Daniel Holzman is the chef and co-owner of The Meatball Shop, the incredibly popular Lower East Side restaurant. While The Meatball Shop is a casual, neighborhood joint, Holzman started his career at the more prestigious Le Bernardin when he was 15, working in the high-end restaurant after school and on weekends. After culinary school, he began at Jean-Louis Palladin’s Napa restaurant in Las Vegas and spent the next 10 years on a culinary journey through some of California’s finest restaurants, including Campton Place, Fifth Floor, Aqua and Jardinière. In 2007, he opened the critically acclaimed rustic Roman osteria SPQR in San Francisco.

In early 2010, Holzman and partner Michael Chernow opened their meatball-centric restaurant on the Lower East Side. (Chernow’s wife, Donna Chernow, is an ICE Pastry & Baking Arts alum and developed the restaurant’s signature mix-and-match ice cream sandwiches.) Since then, the restaurant has become wildly popular and the duo plans to open a second location in Brooklyn and another in the West Village this summer.

Though the menu at his restaurant is based exclusively on meatballs, Holzman’s demo was less singularly focused. Starting with a whole section of lamb, he broke it down and discussed how to get the most meat from the shoulder, shank and neck, including techniques for incorporating lesser cuts and scraps. He even discussed how dry braising the bones left over from butchering makes it easy to pick off the pieces of meat left behind between bones and joints, giving chefs more meat to serve. He prepared a grilled flatbread topped with lamb meat pulled from the shoulder and a yogurt sauce, a delicious way to use meat that may otherwise go to waste.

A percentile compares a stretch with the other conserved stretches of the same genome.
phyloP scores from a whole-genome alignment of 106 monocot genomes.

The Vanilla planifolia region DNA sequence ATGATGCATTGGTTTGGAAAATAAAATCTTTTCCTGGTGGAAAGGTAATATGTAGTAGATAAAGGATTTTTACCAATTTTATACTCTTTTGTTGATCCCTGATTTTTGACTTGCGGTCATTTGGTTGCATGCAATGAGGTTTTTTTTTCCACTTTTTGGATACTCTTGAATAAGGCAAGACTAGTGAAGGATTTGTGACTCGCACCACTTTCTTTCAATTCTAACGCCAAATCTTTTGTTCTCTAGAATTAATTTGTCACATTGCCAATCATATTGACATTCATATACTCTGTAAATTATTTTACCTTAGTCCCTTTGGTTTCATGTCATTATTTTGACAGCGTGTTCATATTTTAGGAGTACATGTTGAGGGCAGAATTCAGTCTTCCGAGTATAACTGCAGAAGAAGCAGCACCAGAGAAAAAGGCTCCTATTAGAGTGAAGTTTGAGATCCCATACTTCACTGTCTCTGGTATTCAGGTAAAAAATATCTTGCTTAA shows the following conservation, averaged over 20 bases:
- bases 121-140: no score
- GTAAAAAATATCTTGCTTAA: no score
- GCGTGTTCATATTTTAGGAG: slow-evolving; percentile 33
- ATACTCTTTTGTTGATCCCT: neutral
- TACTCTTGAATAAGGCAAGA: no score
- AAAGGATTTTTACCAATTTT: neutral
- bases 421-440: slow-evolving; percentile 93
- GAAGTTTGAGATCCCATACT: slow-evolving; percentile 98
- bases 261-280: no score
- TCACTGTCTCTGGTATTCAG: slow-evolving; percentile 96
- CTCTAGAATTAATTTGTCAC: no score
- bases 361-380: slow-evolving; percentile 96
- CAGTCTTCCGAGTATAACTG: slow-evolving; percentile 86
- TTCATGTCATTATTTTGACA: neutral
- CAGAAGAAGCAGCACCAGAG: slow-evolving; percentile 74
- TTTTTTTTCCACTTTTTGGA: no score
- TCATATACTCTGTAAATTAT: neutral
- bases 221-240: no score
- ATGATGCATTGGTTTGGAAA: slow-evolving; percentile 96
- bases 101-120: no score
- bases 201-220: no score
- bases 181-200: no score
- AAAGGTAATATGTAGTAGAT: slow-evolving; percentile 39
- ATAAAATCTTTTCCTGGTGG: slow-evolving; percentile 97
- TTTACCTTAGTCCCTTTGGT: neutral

Of course, he did not neglect the meatballs the restaurant is known for and made a Mediterranean lamb meatball with walnuts, raisins, mint and parsley. According to Chernow, one of the secrets to a great meatball is grinding your own meat. Chernow brought with him the same $24 grinder he used to develop all the restaurant’s recipes. By grinding the meat himself, Chernow is able to carefully choose where the meat is coming from and carefully select what cuts he wants to use so he has more control over the ratio of meat to fat. For example, for the lamb meatballs, he added some pork fat into the grind for a mouth feel. Chernow also included the nuts, raisins and herbs in the grind so that there would be less mixing needed after grinding, decreasing the chance of creating a mealy texture by over mixing. His biggest tip was to “always cook and taste a test patty first. It is much better to realize you forgot the salt before you formed hundreds of meatballs.”

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